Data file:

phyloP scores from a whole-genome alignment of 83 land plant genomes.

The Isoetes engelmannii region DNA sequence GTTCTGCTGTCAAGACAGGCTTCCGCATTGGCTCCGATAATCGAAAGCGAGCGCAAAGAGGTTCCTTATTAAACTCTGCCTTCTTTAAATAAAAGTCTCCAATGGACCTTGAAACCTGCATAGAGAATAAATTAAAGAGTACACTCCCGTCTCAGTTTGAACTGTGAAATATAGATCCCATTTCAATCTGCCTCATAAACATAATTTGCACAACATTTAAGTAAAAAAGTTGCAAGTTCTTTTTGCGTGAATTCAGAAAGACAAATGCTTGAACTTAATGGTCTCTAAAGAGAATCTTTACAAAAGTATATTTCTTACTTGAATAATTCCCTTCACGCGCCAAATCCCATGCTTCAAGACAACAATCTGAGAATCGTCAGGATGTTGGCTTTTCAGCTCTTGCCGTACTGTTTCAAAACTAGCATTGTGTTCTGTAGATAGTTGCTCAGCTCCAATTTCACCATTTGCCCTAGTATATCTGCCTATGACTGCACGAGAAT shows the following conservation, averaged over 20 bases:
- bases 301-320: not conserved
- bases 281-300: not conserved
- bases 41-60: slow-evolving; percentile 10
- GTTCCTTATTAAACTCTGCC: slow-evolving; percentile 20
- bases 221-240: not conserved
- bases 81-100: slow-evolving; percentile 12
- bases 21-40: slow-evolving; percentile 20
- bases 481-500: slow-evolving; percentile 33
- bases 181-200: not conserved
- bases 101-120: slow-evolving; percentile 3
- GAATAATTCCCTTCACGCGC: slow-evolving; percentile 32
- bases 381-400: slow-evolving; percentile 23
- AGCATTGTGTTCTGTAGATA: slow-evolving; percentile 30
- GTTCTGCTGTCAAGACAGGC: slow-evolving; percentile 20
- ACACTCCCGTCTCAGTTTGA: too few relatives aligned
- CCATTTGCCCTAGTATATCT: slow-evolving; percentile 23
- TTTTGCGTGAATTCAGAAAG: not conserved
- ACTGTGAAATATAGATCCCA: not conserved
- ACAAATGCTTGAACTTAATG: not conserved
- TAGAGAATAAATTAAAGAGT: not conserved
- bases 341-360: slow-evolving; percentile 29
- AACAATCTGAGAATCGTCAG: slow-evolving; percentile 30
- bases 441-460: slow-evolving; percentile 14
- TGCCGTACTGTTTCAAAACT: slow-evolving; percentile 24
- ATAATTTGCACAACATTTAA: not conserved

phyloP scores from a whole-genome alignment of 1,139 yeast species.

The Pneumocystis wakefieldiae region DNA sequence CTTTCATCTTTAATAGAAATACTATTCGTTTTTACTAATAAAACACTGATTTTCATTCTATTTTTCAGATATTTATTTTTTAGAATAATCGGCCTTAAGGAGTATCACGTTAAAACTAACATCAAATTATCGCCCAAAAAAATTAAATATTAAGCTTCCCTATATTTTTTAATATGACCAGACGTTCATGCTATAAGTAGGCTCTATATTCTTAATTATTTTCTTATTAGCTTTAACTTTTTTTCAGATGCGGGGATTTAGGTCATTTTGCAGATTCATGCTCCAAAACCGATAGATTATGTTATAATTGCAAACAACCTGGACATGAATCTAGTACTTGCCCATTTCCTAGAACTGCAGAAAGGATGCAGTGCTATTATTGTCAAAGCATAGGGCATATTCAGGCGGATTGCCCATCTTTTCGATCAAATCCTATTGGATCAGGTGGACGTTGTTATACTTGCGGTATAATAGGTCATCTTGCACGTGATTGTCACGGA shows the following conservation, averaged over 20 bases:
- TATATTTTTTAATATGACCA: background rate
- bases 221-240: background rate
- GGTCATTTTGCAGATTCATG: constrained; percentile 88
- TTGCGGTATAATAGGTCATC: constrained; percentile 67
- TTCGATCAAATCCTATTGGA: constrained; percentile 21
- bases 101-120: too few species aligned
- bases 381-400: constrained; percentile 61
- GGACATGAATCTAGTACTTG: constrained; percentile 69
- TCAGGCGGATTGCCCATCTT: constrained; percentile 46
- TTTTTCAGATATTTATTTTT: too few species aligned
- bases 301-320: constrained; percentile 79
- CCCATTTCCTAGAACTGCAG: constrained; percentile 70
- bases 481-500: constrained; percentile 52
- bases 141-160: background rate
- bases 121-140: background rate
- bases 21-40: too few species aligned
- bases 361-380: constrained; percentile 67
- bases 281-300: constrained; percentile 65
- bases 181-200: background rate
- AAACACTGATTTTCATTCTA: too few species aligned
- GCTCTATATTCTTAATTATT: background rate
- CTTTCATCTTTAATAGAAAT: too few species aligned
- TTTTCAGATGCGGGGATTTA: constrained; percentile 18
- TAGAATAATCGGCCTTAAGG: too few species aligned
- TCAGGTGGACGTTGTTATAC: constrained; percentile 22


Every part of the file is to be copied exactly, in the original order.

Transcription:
phyloP scores from a whole-genome alignment of 83 land plant genomes.

The Isoetes engelmannii region DNA sequence GTTCTGCTGTCAAGACAGGCTTCCGCATTGGCTCCGATAATCGAAAGCGAGCGCAAAGAGGTTCCTTATTAAACTCTGCCTTCTTTAAATAAAAGTCTCCAATGGACCTTGAAACCTGCATAGAGAATAAATTAAAGAGTACACTCCCGTCTCAGTTTGAACTGTGAAATATAGATCCCATTTCAATCTGCCTCATAAACATAATTTGCACAACATTTAAGTAAAAAAGTTGCAAGTTCTTTTTGCGTGAATTCAGAAAGACAAATGCTTGAACTTAATGGTCTCTAAAGAGAATCTTTACAAAAGTATATTTCTTACTTGAATAATTCCCTTCACGCGCCAAATCCCATGCTTCAAGACAACAATCTGAGAATCGTCAGGATGTTGGCTTTTCAGCTCTTGCCGTACTGTTTCAAAACTAGCATTGTGTTCTGTAGATAGTTGCTCAGCTCCAATTTCACCATTTGCCCTAGTATATCTGCCTATGACTGCACGAGAAT shows the following conservation, averaged over 20 bases:
- bases 301-320: not conserved
- bases 281-300: not conserved
- bases 41-60: slow-evolving; percentile 10
- GTTCCTTATTAAACTCTGCC: slow-evolving; percentile 20
- bases 221-240: not conserved
- bases 81-100: slow-evolving; percentile 12
- bases 21-40: slow-evolving; percentile 20
- bases 481-500: slow-evolving; percentile 33
- bases 181-200: not conserved
- bases 101-120: slow-evolving; percentile 3
- GAATAATTCCCTTCACGCGC: slow-evolving; percentile 32
- bases 381-400: slow-evolving; percentile 23
- AGCATTGTGTTCTGTAGATA: slow-evolving; percentile 30
- GTTCTGCTGTCAAGACAGGC: slow-evolving; percentile 20
- ACACTCCCGTCTCAGTTTGA: too few relatives aligned
- CCATTTGCCCTAGTATATCT: slow-evolving; percentile 23
- TTTTGCGTGAATTCAGAAAG: not conserved
- ACTGTGAAATATAGATCCCA: not conserved
- ACAAATGCTTGAACTTAATG: not conserved
- TAGAGAATAAATTAAAGAGT: not conserved
- bases 341-360: slow-evolving; percentile 29
- AACAATCTGAGAATCGTCAG: slow-evolving; percentile 30
- bases 441-460: slow-evolving; percentile 14
- TGCCGTACTGTTTCAAAACT: slow-evolving; percentile 24
- ATAATTTGCACAACATTTAA: not conserved

phyloP scores from a whole-genome alignment of 1,139 yeast species.

The Pneumocystis wakefieldiae region DNA sequence CTTTCATCTTTAATAGAAATACTATTCGTTTTTACTAATAAAACACTGATTTTCATTCTATTTTTCAGATATTTATTTTTTAGAATAATCGGCCTTAAGGAGTATCACGTTAAAACTAACATCAAATTATCGCCCAAAAAAATTAAATATTAAGCTTCCCTATATTTTTTAATATGACCAGACGTTCATGCTATAAGTAGGCTCTATATTCTTAATTATTTTCTTATTAGCTTTAACTTTTTTTCAGATGCGGGGATTTAGGTCATTTTGCAGATTCATGCTCCAAAACCGATAGATTATGTTATAATTGCAAACAACCTGGACATGAATCTAGTACTTGCCCATTTCCTAGAACTGCAGAAAGGATGCAGTGCTATTATTGTCAAAGCATAGGGCATATTCAGGCGGATTGCCCATCTTTTCGATCAAATCCTATTGGATCAGGTGGACGTTGTTATACTTGCGGTATAATAGGTCATCTTGCACGTGATTGTCACGGA shows the following conservation, averaged over 20 bases:
- TATATTTTTTAATATGACCA: background rate
- bases 221-240: background rate
- GGTCATTTTGCAGATTCATG: constrained; percentile 88
- TTGCGGTATAATAGGTCATC: constrained; percentile 67
- TTCGATCAAATCCTATTGGA: constrained; percentile 21
- bases 101-120: too few species aligned
- bases 381-400: constrained; percentile 61
- GGACATGAATCTAGTACTTG: constrained; percentile 69
- TCAGGCGGATTGCCCATCTT: constrained; percentile 46
- TTTTTCAGATATTTATTTTT: too few species aligned
- bases 301-320: constrained; percentile 79
- CCCATTTCCTAGAACTGCAG: constrained; percentile 70
- bases 481-500: constrained; percentile 52
- bases 141-160: background rate
- bases 121-140: background rate
- bases 21-40: too few species aligned
- bases 361-380: constrained; percentile 67
- bases 281-300: constrained; percentile 65
- bases 181-200: background rate
- AAACACTGATTTTCATTCTA: too few species aligned
- GCTCTATATTCTTAATTATT: background rate
- CTTTCATCTTTAATAGAAAT: too few species aligned
- TTTTCAGATGCGGGGATTTA: constrained; percentile 18
- TAGAATAATCGGCCTTAAGG: too few species aligned
- TCAGGTGGACGTTGTTATAC: constrained; percentile 22